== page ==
And were are to expect some harvest this year.  This is the Greening tree next to the gate.  Well, where the gate was.

 And it looks like we will have a fair amount of plums again this year.

We will have apples at the house too.  The three older trees are full and need selective pruning.  My little sapling has held on to 3 of its 6 apples which is about the right amount for it to support.

I am working on shaping my second sapling using limb spreaders.   These get the limbs spaced properly when they are young and flexible providing a nice shape and eliminating cross branching and crowding.  You can make the same sort of tool with scrap wood if you are handy.

Sunday, July 7, 2013

The First Tomatoes Are Set

I was watching closely to see which variety would be the first to set fruit..... and it's the teeny, tiny, cold frame Barlow Jap by a nose!
I noticed these little guys two days ago and by today they had tripled in size.

This is the "store bought" Absynthe plant that was 10 times bigger on Memorial Day.

So I guess that settles it.  No need to start a grow op on the dining room table in April.  

Friday, July 5, 2013

Life's Just a Bowl of Cherries

I couldn't resist these wonderful white Washington cherries today at the store.  And they taste even better than they look.  They are large and glossy and crunch when you bite into them.  Sweet as the summertime.

When I was a child, every summer my Grandmother would take us cherry picking.  We would drive up to fruit country, perhaps treating ourselves to a ferry ride across the lake instead of going the long way around.

My mother would usually come along.  My sister and I were good cheap child labor.  I don't ever remember complaining about going cherry picking.  Grandma always made it fun.  We would go to our favorite orchard, Walker's, and check in at the house to get directions to where the ripest picking was.  We would park next to the old red barn.  Up near the barn were the strawberry fields and the berries.  Red raspberries would probably be ripe as well and we would pick a few pints of them as a treat.  We had the best black raspberries at home (to be eaten at breakfast with cream and sugar) so no need to get those.

Then we would take our baskets and drive out into the cherry orchards.  On a good year the trees would be heavy laden with huge, black, sweet cherries.  There were ladders to put in the trees and we would shimmy up, our 4 quart baskets hung over our forearms.  To deter the birds, there were gas cannons going off intermittently in the distance.  "Crack" the cannon would peal like thunder and the birds would whir off in a flock over our heads.

The sour cherries fascinated me.  They were almost iridescent.  I was always disappointed that they were not as tasty as they looked.  We would pick some for pies, but mostly we picked the sweet black cherries.  There was always a tree or two of the beautiful white cherries.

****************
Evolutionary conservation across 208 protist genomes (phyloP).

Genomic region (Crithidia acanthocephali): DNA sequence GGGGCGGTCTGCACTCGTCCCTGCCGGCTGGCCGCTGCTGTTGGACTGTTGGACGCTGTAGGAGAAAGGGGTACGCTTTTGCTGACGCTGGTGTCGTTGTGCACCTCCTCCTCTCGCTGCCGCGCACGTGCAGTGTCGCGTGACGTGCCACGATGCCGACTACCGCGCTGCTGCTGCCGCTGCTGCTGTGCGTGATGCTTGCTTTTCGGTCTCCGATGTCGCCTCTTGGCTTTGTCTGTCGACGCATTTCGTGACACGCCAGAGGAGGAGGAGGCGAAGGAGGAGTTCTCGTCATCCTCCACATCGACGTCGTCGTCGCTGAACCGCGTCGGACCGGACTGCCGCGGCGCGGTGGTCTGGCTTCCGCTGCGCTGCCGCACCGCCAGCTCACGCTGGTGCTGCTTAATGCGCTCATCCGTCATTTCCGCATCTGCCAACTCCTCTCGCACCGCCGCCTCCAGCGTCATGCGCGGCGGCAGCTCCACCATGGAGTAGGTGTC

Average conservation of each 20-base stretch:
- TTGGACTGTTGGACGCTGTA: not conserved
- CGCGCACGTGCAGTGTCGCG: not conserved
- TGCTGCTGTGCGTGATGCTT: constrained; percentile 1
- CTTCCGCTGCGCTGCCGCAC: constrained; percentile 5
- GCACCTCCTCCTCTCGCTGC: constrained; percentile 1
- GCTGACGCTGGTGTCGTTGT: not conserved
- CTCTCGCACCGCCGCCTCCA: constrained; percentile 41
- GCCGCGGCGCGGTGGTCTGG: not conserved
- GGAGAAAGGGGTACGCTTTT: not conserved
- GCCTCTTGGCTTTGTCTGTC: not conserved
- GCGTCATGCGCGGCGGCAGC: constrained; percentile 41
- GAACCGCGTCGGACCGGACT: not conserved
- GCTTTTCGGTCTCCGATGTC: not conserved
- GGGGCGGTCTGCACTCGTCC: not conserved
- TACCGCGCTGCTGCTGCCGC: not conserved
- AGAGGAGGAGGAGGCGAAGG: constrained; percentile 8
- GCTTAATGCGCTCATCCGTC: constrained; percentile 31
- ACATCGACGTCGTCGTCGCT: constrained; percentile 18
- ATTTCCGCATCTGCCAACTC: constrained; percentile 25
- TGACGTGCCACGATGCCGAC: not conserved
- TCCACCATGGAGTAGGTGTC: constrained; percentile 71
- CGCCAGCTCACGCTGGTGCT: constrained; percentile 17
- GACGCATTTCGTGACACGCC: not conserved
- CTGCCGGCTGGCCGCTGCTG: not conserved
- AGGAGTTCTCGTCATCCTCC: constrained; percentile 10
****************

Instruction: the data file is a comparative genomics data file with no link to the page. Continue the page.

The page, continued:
Another memory I have of my Grandmother is a story she used to tell about picking peas with my little sister.  My sister would have been about Kindergarten age at the time.  She said as they picked along the rows she would say "Holly, look at all the peas you're missing."  And my sister replied "They are growing behind me!"

I can certainly relate to that this year.  As I pick along I look back over my shoulder and see some I missed.  Then I'll look from the other side...more.  I back track, seeing it all from the opposite direction... how could I have missed those?  And with all the rain we've had, the peas swell so fast as they reach the final stage of maturity.  What may have been a well picked row this morning now needs to be picked again.

My favorite garden activity is shelling peas.  Tim and I sit on the front porch, or back under the maple tree, and shell.  Its leisurely and shady, much nicer than making pickles or canning tomatoes.  This morning we shelled and froze two quarts which will make eight generous meals for two.  Then this evening we shelled and froze another quart.  I now have 31 meals put up and we can eat the remaining row fresh.  A banner year.

The good news is the first bed with it's three varieties is done.  And I need the space for later crops.  I pulled the plants and prepared the bed.  I had just set out a dozen cucumber transplants... when it began to pour rain.  Again.

Tuesday, July 2, 2013

The Blue Tail Fly

I was sitting on the front porch in a rocker, watching it rain, shelling peas with my husband (life is good) and a big blue fly was after my wine (Mike and Shelly's Riesling vintage 2012).  It put me in mind of this.

I was really looking for the version he did in 1964 for the movie Smoky (Yes, the Will James story for you horse folks but you wouldn't recognize anything but the name).  It's here, if you would like that version, along with all his songs from that soundtrack  (Please excuse the makeup commercial)

If you like horses and/or folk songs it is well worth it.